Most semi-automatic pistols are DA/SA. That means that the first trigger pull is double-action, cocking and releasing the hammer, and each subsequent trigger pull is single action, because the slide action of the previous shot leaves the hammer cocked.

The Shotgun: A Popular Home Defense Weapon
The shotgun is considered by many to be the ultimate home defense weapon, and they can be a very affordable option. Shotguns can have a large spread pattern depending upon what size shot is used.

When selecting a shotgun, the first thing to consider is what gauge of shot is most appropriate for the desired use of the firearm. Popular gauges include 10, 12, 16 or 20-gauge. Remember: the smaller the number, the bigger the kick.Shot sizes run from No. 12 to 000 buckshot. Keep in mind that the preferred combat round is the 00 Buck. Double-ought pellets are approximately equal to a .33 caliber bullet in size, and twelve of them fit in a 2 ¾” short magnum shell. You can also get these in standard and low recoil loads that are equipped with eight or nine pellets instead of 12.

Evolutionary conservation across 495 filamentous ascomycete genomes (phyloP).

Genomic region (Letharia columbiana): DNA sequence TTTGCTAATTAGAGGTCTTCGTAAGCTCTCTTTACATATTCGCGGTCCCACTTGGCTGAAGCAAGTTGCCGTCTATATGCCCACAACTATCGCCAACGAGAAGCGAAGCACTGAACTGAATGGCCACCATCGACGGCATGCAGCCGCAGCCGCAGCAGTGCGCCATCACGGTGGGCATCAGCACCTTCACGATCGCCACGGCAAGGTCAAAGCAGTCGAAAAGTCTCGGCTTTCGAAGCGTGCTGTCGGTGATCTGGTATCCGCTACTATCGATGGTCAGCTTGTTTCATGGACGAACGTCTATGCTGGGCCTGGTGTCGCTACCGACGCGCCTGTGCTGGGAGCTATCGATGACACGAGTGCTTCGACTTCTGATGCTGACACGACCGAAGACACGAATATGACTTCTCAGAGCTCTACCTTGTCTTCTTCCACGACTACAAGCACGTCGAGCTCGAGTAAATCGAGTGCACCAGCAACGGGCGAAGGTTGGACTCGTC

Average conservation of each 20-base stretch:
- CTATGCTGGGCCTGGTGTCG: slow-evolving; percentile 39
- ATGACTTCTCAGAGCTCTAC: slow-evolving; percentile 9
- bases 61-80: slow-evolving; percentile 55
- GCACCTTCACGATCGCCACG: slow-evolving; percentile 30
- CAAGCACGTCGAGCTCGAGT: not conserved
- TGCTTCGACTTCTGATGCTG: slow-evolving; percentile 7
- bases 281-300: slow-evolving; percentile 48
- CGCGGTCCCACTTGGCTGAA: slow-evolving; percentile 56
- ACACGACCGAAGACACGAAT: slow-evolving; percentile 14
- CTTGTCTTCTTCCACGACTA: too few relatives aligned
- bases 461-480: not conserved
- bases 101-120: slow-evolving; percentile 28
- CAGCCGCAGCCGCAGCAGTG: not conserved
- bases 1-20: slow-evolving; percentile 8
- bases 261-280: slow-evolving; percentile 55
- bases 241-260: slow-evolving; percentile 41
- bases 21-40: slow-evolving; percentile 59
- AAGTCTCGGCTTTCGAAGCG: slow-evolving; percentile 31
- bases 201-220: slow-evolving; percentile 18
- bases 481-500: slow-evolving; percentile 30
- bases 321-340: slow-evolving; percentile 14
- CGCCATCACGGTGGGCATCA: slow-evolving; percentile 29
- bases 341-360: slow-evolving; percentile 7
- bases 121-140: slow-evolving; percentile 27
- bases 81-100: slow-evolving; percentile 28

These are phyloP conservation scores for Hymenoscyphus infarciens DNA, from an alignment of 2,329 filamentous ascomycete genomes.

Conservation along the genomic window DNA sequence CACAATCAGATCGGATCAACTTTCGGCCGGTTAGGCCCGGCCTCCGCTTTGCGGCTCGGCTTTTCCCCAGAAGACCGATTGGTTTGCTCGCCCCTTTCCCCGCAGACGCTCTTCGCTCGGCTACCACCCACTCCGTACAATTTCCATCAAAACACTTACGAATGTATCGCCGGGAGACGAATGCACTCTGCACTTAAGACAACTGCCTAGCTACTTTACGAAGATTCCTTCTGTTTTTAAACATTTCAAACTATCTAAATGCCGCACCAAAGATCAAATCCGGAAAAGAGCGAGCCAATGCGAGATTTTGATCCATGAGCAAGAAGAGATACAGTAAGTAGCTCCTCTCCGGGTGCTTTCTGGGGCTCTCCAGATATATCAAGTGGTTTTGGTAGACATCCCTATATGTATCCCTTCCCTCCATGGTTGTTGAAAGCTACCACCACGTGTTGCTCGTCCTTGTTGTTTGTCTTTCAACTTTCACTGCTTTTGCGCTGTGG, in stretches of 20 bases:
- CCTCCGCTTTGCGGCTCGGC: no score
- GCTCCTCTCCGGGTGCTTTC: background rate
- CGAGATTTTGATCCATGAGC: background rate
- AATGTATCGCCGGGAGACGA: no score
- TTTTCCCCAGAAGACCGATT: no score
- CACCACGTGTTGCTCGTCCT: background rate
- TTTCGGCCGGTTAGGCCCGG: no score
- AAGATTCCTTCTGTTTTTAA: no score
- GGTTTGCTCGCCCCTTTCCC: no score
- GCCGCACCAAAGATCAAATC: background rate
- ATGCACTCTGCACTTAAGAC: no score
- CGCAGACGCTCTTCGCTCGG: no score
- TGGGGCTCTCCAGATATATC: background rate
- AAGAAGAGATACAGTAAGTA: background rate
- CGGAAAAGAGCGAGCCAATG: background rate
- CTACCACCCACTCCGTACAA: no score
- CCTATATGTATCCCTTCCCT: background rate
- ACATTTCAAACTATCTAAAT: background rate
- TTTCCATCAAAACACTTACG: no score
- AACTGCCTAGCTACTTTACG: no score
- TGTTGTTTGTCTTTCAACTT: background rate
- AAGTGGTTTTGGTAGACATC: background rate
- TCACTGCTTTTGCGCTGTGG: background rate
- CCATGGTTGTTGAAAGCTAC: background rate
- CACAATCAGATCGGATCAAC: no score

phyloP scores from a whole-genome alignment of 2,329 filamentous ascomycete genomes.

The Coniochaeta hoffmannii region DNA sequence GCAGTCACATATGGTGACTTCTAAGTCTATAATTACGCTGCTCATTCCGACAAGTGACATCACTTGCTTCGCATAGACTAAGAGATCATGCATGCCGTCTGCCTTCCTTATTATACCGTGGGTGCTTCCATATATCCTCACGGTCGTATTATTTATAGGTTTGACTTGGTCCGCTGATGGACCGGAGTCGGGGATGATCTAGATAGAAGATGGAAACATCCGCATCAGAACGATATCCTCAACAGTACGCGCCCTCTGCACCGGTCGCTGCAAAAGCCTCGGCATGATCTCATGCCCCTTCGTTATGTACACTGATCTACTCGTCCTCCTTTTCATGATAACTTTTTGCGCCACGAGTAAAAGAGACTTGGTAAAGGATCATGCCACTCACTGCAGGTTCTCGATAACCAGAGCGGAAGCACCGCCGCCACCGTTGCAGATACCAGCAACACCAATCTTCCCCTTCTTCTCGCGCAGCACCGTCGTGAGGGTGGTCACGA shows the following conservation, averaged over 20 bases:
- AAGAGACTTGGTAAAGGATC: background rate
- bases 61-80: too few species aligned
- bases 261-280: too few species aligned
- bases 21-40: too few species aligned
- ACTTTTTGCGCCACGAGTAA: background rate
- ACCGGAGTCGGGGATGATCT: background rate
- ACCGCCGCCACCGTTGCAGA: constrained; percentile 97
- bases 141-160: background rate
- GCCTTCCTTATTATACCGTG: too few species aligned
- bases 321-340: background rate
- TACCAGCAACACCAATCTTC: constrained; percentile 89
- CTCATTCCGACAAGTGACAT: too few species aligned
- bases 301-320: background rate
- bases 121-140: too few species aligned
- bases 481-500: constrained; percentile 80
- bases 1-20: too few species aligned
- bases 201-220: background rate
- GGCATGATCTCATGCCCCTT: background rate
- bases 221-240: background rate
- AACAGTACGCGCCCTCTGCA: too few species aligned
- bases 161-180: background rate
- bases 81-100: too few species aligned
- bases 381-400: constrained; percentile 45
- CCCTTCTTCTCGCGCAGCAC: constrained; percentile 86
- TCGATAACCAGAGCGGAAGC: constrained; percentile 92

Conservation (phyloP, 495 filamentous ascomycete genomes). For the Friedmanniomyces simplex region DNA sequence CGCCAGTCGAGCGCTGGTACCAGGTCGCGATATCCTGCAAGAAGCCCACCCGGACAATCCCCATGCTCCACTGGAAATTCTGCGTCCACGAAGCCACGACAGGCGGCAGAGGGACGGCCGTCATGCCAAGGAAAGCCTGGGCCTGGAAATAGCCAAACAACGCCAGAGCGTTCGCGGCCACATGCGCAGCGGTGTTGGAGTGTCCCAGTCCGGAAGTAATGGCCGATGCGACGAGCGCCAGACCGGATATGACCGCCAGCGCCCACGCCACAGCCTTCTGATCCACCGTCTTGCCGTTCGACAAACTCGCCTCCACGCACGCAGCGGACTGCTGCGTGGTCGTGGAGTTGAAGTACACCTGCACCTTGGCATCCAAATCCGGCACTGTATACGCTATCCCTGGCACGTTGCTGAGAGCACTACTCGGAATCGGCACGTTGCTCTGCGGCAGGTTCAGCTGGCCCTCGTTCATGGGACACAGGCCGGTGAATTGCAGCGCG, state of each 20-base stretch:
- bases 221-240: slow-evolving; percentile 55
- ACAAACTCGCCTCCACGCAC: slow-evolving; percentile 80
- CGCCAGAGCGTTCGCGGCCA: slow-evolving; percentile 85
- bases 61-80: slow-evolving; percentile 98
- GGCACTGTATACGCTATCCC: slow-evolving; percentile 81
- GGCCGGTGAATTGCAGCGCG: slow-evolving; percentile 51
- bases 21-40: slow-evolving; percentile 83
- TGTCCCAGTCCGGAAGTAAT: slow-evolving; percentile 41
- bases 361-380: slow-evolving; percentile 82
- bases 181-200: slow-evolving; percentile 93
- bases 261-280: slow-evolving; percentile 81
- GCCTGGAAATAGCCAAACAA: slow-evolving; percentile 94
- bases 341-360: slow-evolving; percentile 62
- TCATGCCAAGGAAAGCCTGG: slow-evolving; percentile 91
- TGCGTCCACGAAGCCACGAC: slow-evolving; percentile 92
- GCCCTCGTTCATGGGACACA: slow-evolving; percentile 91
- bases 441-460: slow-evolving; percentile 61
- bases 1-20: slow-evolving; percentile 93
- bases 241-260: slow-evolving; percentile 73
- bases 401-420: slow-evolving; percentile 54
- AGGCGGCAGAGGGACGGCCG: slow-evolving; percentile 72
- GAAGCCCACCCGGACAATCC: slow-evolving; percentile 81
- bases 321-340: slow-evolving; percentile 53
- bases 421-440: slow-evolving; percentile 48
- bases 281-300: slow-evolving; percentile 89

Selecting the right type of defense weapon and ammunition is an important decision on your path to self-reliance. Taking the time and care to really consider what you want in a firearm is the best way to ensure that the firearm you purchase is both a useful and manageable choice. The most important thing to consider when choosing a firearm is your comfort. Ask your local firearms dealer about the differences between trigger pull configurations, and don’t be afraid to ask any other questions you might have.


Tiny SquirrelThe Squirrel says: Consider renting several different firearms at your local range to try out before you make your final decision. And once you purchase a firearm, take a basic gun course at your local range or through a club like the National Rifle Association or the National Gun Owners Association. They’ll run you through the safety, cleaning and legal aspects you should know as a responsible gun owner. Then practice with your firearm regularly. In a crisis, you will automatically fall back on that training.